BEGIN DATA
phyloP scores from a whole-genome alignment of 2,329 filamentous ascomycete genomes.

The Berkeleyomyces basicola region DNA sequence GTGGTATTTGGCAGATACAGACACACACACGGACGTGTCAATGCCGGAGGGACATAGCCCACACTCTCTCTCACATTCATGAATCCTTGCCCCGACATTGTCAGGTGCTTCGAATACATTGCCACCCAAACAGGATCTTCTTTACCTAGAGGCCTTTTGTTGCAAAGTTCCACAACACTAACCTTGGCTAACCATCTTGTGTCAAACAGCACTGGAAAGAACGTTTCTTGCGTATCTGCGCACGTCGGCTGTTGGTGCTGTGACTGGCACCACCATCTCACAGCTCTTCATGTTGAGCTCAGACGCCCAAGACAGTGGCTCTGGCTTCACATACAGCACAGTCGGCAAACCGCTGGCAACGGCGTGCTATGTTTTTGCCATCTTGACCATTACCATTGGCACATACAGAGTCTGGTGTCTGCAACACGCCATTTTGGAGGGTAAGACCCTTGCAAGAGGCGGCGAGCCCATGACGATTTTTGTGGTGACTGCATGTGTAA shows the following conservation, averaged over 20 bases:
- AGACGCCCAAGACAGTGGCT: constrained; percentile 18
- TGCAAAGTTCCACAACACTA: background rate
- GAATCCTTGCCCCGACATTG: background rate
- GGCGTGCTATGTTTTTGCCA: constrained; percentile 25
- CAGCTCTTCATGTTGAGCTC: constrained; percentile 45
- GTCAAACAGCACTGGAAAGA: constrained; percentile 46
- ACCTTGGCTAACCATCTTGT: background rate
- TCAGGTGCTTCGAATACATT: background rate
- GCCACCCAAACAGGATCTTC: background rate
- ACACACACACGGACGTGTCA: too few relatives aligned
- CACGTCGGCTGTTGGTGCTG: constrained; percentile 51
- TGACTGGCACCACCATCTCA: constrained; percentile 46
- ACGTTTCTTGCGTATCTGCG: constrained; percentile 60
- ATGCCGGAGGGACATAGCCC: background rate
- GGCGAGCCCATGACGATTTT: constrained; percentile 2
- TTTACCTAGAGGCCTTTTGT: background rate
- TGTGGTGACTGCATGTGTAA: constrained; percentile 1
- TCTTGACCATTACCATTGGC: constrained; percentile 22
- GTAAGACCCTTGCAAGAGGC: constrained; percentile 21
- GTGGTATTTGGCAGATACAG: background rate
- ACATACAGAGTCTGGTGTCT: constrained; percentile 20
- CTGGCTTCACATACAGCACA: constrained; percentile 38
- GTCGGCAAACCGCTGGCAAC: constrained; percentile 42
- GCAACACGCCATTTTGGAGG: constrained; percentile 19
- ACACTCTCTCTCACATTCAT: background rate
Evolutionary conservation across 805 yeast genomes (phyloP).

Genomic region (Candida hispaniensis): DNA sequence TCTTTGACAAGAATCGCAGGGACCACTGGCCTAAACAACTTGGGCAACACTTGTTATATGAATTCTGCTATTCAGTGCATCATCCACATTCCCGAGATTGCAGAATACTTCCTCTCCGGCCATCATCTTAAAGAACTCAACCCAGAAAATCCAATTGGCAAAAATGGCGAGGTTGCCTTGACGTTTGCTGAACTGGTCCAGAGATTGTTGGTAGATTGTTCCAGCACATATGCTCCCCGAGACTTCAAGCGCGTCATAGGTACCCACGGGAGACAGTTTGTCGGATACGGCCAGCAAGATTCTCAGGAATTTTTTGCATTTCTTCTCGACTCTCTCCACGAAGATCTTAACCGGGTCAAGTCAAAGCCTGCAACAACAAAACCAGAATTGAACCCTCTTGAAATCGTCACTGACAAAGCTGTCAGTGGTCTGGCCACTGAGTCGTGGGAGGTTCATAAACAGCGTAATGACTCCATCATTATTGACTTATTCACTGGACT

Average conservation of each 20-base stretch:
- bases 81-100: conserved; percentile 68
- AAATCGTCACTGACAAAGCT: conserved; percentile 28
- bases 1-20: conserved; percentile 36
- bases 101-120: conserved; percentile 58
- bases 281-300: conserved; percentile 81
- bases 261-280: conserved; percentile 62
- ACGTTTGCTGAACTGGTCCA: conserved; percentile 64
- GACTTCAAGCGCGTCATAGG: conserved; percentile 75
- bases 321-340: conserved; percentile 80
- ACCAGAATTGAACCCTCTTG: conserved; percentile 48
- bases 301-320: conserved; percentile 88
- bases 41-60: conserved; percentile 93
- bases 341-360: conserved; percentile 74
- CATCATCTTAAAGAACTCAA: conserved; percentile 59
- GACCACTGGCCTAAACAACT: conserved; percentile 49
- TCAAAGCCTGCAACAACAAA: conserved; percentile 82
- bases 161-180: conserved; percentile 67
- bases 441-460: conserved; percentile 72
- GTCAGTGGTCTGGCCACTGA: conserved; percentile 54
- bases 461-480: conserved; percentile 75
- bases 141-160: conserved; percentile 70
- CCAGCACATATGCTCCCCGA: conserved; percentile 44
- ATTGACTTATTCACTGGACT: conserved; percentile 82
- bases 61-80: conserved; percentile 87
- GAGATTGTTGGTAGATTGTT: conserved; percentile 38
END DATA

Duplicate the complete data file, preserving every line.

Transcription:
phyloP scores from a whole-genome alignment of 2,329 filamentous ascomycete genomes.

The Berkeleyomyces basicola region DNA sequence GTGGTATTTGGCAGATACAGACACACACACGGACGTGTCAATGCCGGAGGGACATAGCCCACACTCTCTCTCACATTCATGAATCCTTGCCCCGACATTGTCAGGTGCTTCGAATACATTGCCACCCAAACAGGATCTTCTTTACCTAGAGGCCTTTTGTTGCAAAGTTCCACAACACTAACCTTGGCTAACCATCTTGTGTCAAACAGCACTGGAAAGAACGTTTCTTGCGTATCTGCGCACGTCGGCTGTTGGTGCTGTGACTGGCACCACCATCTCACAGCTCTTCATGTTGAGCTCAGACGCCCAAGACAGTGGCTCTGGCTTCACATACAGCACAGTCGGCAAACCGCTGGCAACGGCGTGCTATGTTTTTGCCATCTTGACCATTACCATTGGCACATACAGAGTCTGGTGTCTGCAACACGCCATTTTGGAGGGTAAGACCCTTGCAAGAGGCGGCGAGCCCATGACGATTTTTGTGGTGACTGCATGTGTAA shows the following conservation, averaged over 20 bases:
- AGACGCCCAAGACAGTGGCT: constrained; percentile 18
- TGCAAAGTTCCACAACACTA: background rate
- GAATCCTTGCCCCGACATTG: background rate
- GGCGTGCTATGTTTTTGCCA: constrained; percentile 25
- CAGCTCTTCATGTTGAGCTC: constrained; percentile 45
- GTCAAACAGCACTGGAAAGA: constrained; percentile 46
- ACCTTGGCTAACCATCTTGT: background rate
- TCAGGTGCTTCGAATACATT: background rate
- GCCACCCAAACAGGATCTTC: background rate
- ACACACACACGGACGTGTCA: too few relatives aligned
- CACGTCGGCTGTTGGTGCTG: constrained; percentile 51
- TGACTGGCACCACCATCTCA: constrained; percentile 46
- ACGTTTCTTGCGTATCTGCG: constrained; percentile 60
- ATGCCGGAGGGACATAGCCC: background rate
- GGCGAGCCCATGACGATTTT: constrained; percentile 2
- TTTACCTAGAGGCCTTTTGT: background rate
- TGTGGTGACTGCATGTGTAA: constrained; percentile 1
- TCTTGACCATTACCATTGGC: constrained; percentile 22
- GTAAGACCCTTGCAAGAGGC: constrained; percentile 21
- GTGGTATTTGGCAGATACAG: background rate
- ACATACAGAGTCTGGTGTCT: constrained; percentile 20
- CTGGCTTCACATACAGCACA: constrained; percentile 38
- GTCGGCAAACCGCTGGCAAC: constrained; percentile 42
- GCAACACGCCATTTTGGAGG: constrained; percentile 19
- ACACTCTCTCTCACATTCAT: background rate
Evolutionary conservation across 805 yeast genomes (phyloP).

Genomic region (Candida hispaniensis): DNA sequence TCTTTGACAAGAATCGCAGGGACCACTGGCCTAAACAACTTGGGCAACACTTGTTATATGAATTCTGCTATTCAGTGCATCATCCACATTCCCGAGATTGCAGAATACTTCCTCTCCGGCCATCATCTTAAAGAACTCAACCCAGAAAATCCAATTGGCAAAAATGGCGAGGTTGCCTTGACGTTTGCTGAACTGGTCCAGAGATTGTTGGTAGATTGTTCCAGCACATATGCTCCCCGAGACTTCAAGCGCGTCATAGGTACCCACGGGAGACAGTTTGTCGGATACGGCCAGCAAGATTCTCAGGAATTTTTTGCATTTCTTCTCGACTCTCTCCACGAAGATCTTAACCGGGTCAAGTCAAAGCCTGCAACAACAAAACCAGAATTGAACCCTCTTGAAATCGTCACTGACAAAGCTGTCAGTGGTCTGGCCACTGAGTCGTGGGAGGTTCATAAACAGCGTAATGACTCCATCATTATTGACTTATTCACTGGACT

Average conservation of each 20-base stretch:
- bases 81-100: conserved; percentile 68
- AAATCGTCACTGACAAAGCT: conserved; percentile 28
- bases 1-20: conserved; percentile 36
- bases 101-120: conserved; percentile 58
- bases 281-300: conserved; percentile 81
- bases 261-280: conserved; percentile 62
- ACGTTTGCTGAACTGGTCCA: conserved; percentile 64
- GACTTCAAGCGCGTCATAGG: conserved; percentile 75
- bases 321-340: conserved; percentile 80
- ACCAGAATTGAACCCTCTTG: conserved; percentile 48
- bases 301-320: conserved; percentile 88
- bases 41-60: conserved; percentile 93
- bases 341-360: conserved; percentile 74
- CATCATCTTAAAGAACTCAA: conserved; percentile 59
- GACCACTGGCCTAAACAACT: conserved; percentile 49
- TCAAAGCCTGCAACAACAAA: conserved; percentile 82
- bases 161-180: conserved; percentile 67
- bases 441-460: conserved; percentile 72
- GTCAGTGGTCTGGCCACTGA: conserved; percentile 54
- bases 461-480: conserved; percentile 75
- bases 141-160: conserved; percentile 70
- CCAGCACATATGCTCCCCGA: conserved; percentile 44
- ATTGACTTATTCACTGGACT: conserved; percentile 82
- bases 61-80: conserved; percentile 87
- GAGATTGTTGGTAGATTGTT: conserved; percentile 38